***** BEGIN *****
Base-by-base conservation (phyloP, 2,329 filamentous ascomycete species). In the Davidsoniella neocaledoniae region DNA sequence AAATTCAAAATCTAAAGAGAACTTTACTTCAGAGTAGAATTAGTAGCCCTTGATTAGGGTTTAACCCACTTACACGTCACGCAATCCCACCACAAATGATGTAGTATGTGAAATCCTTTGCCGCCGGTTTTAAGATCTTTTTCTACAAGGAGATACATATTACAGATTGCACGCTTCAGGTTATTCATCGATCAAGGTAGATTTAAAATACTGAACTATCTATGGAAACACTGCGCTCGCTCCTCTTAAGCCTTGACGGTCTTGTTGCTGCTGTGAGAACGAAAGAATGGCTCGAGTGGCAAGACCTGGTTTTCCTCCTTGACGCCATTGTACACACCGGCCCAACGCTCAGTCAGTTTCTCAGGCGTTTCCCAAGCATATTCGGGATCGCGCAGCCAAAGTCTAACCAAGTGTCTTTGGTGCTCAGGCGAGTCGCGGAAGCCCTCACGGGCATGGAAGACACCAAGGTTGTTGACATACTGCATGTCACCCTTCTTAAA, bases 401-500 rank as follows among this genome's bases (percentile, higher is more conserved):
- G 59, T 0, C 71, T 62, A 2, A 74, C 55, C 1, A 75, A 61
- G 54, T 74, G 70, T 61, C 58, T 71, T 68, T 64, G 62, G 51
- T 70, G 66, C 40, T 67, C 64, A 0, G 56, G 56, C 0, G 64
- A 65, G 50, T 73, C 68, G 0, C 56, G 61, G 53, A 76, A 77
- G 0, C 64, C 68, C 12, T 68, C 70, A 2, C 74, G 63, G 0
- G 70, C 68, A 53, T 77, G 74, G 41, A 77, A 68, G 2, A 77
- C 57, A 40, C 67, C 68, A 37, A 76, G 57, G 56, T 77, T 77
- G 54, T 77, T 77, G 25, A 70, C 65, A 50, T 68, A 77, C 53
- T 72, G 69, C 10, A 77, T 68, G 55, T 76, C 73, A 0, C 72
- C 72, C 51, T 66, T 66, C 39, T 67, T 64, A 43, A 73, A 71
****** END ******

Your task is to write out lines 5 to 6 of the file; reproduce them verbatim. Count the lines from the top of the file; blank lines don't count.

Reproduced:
- A 65, G 50, T 73, C 68, G 0, C 56, G 61, G 53, A 76, A 77
- G 0, C 64, C 68, C 12, T 68, C 70, A 2, C 74, G 63, G 0